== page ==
What to give the bride and groom…such a dilemma | 2017 Kitsap Wedding Guide

When it comes to wedding gifts, these days, anything goes.

Many couples register with department stores and at other places hoping to make the job of gift buying easier on their guests. (And, hoping they’ll get gifts they really want! After all, how many spice racks do you really need?)

For couples who have already set up households, or whose marriage is a second or even third one, they don’t need anything. So they’ll register with a vacation destination, hoping their friends and family will foot the bill for their honeymoon.

Still others who don’t need things will register with their favorite charities and ask that donations be made to those nonprofits in their name.

But for those guests who still think you can’t go to a wedding without a fancily wrapped gift, here’s some suggestions from the wedding experts.

Almost everyone loves something that is personalized and represents the wedding day. Try personalized mall.com where you can select from a “Circle of Love” personalized bamboo cutting board. The board is carved with the couple’s name and date of the wedding. These run about $42.

Or maybe you’d like to give a personalized afghan made of soft weaved cotton and embossed with the name of the couple and their wedding date. These also run about $42.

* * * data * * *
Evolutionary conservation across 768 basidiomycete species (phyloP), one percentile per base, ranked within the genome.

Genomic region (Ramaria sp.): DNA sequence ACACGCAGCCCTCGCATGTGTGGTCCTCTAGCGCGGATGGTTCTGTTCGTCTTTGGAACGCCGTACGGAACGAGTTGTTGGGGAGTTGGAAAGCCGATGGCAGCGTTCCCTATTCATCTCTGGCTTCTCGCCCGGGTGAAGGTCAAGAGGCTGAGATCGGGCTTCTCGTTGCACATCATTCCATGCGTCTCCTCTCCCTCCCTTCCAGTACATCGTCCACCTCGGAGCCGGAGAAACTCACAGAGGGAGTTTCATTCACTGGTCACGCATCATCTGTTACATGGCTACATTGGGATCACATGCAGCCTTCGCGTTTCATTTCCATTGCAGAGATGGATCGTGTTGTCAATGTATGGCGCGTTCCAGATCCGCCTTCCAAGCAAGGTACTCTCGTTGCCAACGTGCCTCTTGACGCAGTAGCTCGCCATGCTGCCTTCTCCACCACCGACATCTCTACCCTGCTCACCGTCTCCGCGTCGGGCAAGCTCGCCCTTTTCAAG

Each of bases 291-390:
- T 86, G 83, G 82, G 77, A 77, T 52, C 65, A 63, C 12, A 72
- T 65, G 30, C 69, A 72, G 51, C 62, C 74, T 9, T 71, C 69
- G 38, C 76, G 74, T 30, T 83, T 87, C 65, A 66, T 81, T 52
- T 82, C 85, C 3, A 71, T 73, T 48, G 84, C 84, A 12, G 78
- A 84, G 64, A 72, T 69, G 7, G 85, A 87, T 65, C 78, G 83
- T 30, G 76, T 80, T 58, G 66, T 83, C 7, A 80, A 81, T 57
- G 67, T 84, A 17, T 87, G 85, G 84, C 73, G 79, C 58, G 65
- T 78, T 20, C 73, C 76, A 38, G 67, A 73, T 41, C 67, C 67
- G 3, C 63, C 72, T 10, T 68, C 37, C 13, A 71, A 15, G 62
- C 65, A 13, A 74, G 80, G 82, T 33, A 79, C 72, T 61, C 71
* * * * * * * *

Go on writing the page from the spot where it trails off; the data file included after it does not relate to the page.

Anything from frames, to wine glasses to wooden plank wall signs can be personalized. Check with local merchants, too, to see if they engrave or paint personalized items.

On the unusual gift, how about a framed photo print of two street signs that bare the last name of the bride and groom. This customized “intersection of love” is available at uncommon goods.com for $75 to $175, depending on size you want.

Or how about a glass wishing ball, to give the couples a chance at anything they want in life. It costs $32 at uncommongoods.com.

If those you are buying for are most traditional and need everything, but you don’t want to go by their registry, think about the things that they’ll need and have to buy for themselves.

Such gifts include a set of plastic leftover dishes with lids. This is just about as practical as you can get. Stick a family recipe in one, or a gift card for groceries in another. One bride and groom got 100s or rolls of toilet paper as a gift. They were set for a few years. But before doing that, make sure the couple has room to store extras.

If all else fails, the standard kitchen mixer, an iron, or a table lamp will make a nice gift. And you’ll know that they’ll get used.

This story originally appeared in the 2017 Wedding Guide.

Leslie Kelly can be reached at lkelly@soundpublishing.com.

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